Navigating the treacherous terrain of chronic illness is a daunting task, filled with an overwhelming array of emotions. But amidst the looming fear of another impending brain surgery, I found myself thrust into an unexpected battle with toxic positivity. The Double-Edged sword of toxic positivity while battling chronic illness is something that I’ve been battling for awhile. I felt pressured to be positive regardless of my circumstances.
Toxic positivity, a term that’s been gaining traction, is the excessive and ineffective overgeneralization of a happy, optimistic state across all situations. It suggests that regardless of life’s turmoil, one should maintain a positive mindset. While positivity is a vital tool for coping with adversity, there’s a dangerous tipping point when it becomes harmful rather than helpful. In my case, it became more harmful than good because I found myself not acknowledging my emotions. I was neglecting myself with my continuous brave face rather than accepting I was scared.
In my experience, toxic positivity acted as an emotional straightjacket, silencing my pain. It encouraged me to dismiss my real, palpable fears about my health condition and the upcoming surgery. “You’ll be fine!” “Stay positive!” – these phrases created an environment where my legitimate fears were seen as a departure from the desired state of constant positivity.
This excessive positivity nudged me towards denial, leading me astray from the path of acceptance and resilience. I was entangled in a counterproductive cycle of trying to maintain a cheerful facade, while the reality of my health situation progressively got worse. Below are the steps I took to break free from my battle with toxic positivity.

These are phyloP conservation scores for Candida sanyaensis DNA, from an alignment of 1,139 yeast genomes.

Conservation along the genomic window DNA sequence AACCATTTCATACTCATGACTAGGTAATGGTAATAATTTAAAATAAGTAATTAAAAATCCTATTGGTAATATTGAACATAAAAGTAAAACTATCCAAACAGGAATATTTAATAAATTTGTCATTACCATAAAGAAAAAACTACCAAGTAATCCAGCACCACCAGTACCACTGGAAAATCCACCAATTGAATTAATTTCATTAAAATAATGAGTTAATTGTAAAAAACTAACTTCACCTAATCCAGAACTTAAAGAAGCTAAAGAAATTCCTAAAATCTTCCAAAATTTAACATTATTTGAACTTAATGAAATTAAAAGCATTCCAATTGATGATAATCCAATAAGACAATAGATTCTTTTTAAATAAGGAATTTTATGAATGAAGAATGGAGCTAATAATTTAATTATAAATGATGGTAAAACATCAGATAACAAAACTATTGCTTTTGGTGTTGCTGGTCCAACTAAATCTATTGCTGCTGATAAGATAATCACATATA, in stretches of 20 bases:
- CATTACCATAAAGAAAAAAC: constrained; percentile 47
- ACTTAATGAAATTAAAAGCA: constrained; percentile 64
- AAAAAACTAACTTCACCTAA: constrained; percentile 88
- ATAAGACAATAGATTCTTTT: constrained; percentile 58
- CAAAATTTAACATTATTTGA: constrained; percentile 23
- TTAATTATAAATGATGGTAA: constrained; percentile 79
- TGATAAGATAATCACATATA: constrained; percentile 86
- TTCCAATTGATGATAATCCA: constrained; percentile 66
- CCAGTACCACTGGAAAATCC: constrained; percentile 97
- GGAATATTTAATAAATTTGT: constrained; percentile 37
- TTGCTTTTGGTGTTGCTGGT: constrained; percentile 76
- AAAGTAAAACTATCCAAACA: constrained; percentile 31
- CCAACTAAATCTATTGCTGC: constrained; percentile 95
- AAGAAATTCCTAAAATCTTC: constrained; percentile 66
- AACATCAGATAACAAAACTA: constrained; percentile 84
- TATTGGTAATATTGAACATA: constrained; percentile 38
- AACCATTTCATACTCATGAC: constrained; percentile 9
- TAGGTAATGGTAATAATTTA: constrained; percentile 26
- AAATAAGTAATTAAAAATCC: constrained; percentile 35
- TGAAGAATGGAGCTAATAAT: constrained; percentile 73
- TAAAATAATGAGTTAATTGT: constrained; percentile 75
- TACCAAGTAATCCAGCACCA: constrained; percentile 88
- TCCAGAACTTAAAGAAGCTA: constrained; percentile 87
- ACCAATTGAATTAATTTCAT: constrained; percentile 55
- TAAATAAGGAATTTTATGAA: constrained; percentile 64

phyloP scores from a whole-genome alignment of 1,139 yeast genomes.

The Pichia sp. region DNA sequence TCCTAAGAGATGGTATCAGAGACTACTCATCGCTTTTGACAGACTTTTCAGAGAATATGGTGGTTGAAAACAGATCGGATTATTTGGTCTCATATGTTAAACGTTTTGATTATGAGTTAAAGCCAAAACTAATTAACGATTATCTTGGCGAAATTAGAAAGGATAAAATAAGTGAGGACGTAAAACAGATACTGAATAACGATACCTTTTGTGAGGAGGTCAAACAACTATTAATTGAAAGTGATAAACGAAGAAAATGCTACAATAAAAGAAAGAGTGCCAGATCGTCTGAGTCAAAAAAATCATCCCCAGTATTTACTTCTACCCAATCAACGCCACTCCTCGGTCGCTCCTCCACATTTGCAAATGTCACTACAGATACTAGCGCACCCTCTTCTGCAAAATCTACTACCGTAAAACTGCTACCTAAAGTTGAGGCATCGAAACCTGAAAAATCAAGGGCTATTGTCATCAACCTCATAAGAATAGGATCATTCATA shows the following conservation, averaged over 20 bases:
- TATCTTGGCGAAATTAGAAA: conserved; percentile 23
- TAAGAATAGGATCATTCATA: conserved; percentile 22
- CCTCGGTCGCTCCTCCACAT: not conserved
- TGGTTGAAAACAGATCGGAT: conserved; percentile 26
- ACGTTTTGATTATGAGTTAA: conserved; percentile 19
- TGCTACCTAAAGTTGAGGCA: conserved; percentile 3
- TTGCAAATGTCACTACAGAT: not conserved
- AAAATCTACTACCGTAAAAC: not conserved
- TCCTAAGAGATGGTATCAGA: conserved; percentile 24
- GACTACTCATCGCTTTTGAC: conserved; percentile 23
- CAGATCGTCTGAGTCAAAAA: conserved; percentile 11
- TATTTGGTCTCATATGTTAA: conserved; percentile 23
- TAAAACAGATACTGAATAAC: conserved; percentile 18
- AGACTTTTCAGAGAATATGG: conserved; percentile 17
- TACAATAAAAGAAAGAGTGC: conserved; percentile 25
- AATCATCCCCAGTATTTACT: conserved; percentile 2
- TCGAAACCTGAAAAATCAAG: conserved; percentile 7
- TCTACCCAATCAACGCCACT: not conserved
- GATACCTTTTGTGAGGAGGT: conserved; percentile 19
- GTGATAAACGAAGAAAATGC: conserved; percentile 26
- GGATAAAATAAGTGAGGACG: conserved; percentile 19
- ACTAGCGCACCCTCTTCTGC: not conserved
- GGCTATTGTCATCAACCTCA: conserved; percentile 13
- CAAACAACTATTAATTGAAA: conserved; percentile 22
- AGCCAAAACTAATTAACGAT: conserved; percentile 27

Steps to accepting the battle with the double-edged sword of toxic positivity
The first step towards breaking free from this toxic positivity trap was acknowledging the reality of my situation. Instead of masking my fear and anxiety with unwavering optimism, I understood the importance of experiencing my feelings in their full capacity. I needed to mourn my former state of health, confront my fears about the surgery, and accept my life was irrevocably changing.
The second step of breaking from toxic positivity was to embrace this wide spectrum of emotions. Embracing them didn’t make me negative or pessimistic. It made me human. I realized it’s okay not to be okay sometimes. This realization became my stepping stone towards building resilience and strength to face my chronic illness and impending surgery.
The third step of breaking from toxic positivity was to ask for help. Rather it was during moments of vulnerability with my husband or therapist, I needed to seek help. I reached out to my closest friends for support and started opening up to my community of #batteredhearts. It is incredibly important to have a supportive community of people around you during these incredibly difficult times.
The final step is to remember that positivity isn’t a one-size-fits-all solution to life’s challenges. A nuanced approach to emotional wellbeing, which includes space for fear, sadness, and anxiety, is equally essential. We need to normalize these feelings rather than sweep them under the carpet of toxic positivity. Only then can we truly accept and navigate the complex journey that comes with chronic illness and major medical procedures.
Additional resources from htlabw:
Chronic Illness Baddie The Workbook: https://www.amazon.com/Chronic-Illness-Baddie-Workbook-Renee/dp/B0C6W3FC59?ref_=ast_author_mpb
HTLABW The Shop: https://howtoloveabatteredwoman.com/shop/